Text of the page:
State Legislative Tracker: California legislative turnover continues

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July 8, 2013

Edited by Joel Williams
This week’s tracker takes a look at how California's term limits affect special election frequency and other legislative controversies.

Weekly highlight

Last week, Rhode Island ended its legislative sessions. Here is a brief look at issues making headlines across the country:

  • California: Two state legislators resigned on July 1 after winning election to the Los Angeles City Council. Bob Blumenfield (D) left behind his seat in the California State Assembly representing District 45, a position he was first elected to in 2008. Also vacant is the California State Senate District 26 seat held by Curren Price (D) since 2009. Both seats will be filled by special elections on September 17, 2013. Democrats are projected to be heavy favorites in both races, as they maintain a near two-to-one advantage in registered voters in those districts. Critics believe these vacancies are created in part by California's state legislative term limits, which cause legislators to seek new positions near the end of their term. Both Blumenfield and Curren would have been term limited in 2014 and ineligible to run for election. This practice of seat-hopping by term-limited legislators is under scrutiny as these two new elections will bring the total for California special elections to 10 in 2013. Voter turnout in special elections is low, with turnout for the May 14 special election reaching only ten percent, while costing the state $2.4 million. Although California is currently experiencing a budget surplus, it may still look to address this problem in the future.[1][2][3]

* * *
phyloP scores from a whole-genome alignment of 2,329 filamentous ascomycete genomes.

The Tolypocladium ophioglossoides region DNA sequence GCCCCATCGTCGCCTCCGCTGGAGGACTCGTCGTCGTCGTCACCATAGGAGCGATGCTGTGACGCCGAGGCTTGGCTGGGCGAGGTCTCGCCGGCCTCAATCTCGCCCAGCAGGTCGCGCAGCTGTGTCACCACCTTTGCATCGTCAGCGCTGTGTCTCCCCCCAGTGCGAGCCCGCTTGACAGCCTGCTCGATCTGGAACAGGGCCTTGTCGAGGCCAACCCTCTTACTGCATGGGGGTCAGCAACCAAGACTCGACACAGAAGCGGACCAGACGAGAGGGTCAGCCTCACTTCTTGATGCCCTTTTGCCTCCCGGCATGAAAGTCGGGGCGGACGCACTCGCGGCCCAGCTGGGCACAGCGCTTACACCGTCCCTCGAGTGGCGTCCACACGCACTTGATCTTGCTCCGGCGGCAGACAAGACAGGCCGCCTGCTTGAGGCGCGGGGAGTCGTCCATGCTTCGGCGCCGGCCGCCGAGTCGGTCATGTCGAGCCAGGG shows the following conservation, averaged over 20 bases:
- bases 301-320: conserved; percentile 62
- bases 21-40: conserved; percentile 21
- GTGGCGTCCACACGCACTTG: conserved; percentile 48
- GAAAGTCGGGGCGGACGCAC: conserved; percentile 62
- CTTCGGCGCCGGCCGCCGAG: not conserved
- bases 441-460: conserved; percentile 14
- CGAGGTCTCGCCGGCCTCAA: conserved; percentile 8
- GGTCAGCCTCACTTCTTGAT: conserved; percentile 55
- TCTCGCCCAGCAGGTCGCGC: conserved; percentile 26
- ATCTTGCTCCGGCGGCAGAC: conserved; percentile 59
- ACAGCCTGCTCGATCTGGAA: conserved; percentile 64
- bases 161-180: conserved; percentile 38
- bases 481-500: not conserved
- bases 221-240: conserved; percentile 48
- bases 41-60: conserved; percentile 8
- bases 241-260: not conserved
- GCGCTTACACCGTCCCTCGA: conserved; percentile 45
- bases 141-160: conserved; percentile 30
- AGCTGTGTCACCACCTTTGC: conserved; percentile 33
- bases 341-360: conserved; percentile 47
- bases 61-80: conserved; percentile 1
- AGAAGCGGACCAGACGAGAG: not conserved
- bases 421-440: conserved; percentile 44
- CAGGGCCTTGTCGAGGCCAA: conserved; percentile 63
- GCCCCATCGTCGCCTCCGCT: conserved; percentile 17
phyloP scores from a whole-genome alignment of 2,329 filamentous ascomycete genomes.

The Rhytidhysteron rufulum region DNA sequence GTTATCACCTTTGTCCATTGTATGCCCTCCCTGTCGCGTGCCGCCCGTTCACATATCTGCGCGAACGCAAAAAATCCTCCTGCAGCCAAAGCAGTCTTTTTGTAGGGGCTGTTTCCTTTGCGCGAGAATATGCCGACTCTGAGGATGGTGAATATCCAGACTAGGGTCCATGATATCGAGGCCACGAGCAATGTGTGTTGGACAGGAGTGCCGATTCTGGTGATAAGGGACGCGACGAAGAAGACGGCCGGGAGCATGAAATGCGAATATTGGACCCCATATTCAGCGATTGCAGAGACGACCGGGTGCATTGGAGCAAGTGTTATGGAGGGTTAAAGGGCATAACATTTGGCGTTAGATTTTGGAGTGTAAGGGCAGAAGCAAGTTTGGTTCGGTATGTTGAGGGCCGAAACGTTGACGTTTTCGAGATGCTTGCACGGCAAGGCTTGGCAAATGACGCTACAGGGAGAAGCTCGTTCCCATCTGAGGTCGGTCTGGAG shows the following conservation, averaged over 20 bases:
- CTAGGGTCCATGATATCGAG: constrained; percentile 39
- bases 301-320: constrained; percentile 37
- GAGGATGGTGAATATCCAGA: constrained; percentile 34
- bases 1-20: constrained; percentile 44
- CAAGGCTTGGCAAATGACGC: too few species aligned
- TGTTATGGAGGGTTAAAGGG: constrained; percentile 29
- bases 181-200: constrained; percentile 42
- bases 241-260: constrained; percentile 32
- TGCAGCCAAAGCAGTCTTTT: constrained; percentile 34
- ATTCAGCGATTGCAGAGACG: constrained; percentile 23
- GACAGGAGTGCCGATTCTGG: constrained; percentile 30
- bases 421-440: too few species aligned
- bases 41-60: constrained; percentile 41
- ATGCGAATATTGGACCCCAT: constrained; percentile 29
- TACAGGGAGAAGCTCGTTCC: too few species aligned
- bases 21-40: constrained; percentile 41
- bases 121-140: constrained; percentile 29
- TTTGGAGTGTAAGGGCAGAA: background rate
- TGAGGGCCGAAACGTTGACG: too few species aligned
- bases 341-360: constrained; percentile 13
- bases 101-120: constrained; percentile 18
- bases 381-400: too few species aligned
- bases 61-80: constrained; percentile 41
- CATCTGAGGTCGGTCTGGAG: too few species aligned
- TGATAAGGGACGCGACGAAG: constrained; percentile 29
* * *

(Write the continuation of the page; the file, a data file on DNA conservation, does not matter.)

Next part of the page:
• Nevada: With legislation still in the balance as the Nevada legislature reached its session deadline at midnight on Tuesday, Gov. Brian Sandoval (R) called members back before dawn for a short special session, the first since 2007 and the 27th in state history. Despite a lack of sleep, the legislature passed all five bills on Tuesday morning. One bill allows Clark County commissioners to raise sales and use taxes in order to hire police officers. Another provides $2.5 billion over the next two years to reduce class sizes in public schools. Other bills increase the funding to the state's Millennium Scholarship, give tax benefits to new or expanded businesses, and make changes in the administration of the state's charter school loan account. A blame game ensued over why business was not finished Monday night, with some charging conference committees with errors between them, and others such as Sen. Tick Segerblom (D) citing lengthy tributes to termed-out Republican colleagues Sen. Barbara Cegavske and Lt. Gov. Brian Krolicki, who himself appeared to hint that time was running short by pointing at his watch. Some, including Sen. Peter Goicoechea (R), blamed the leadership's inexperience; none of its members had closed a session previously. Costs of the brief session were quoted by the Legislative Council Bureau at $25,000. The conclusion of the special session marks the end of a tumultuous legislative year in which Assemblyman Steven Brooks (D) became the first Nevada lawmaker to be expelled, and Sen. Kelvin Atkinson came out as gay during an impassioned debate on same-sex marriage.[4][5][6][7]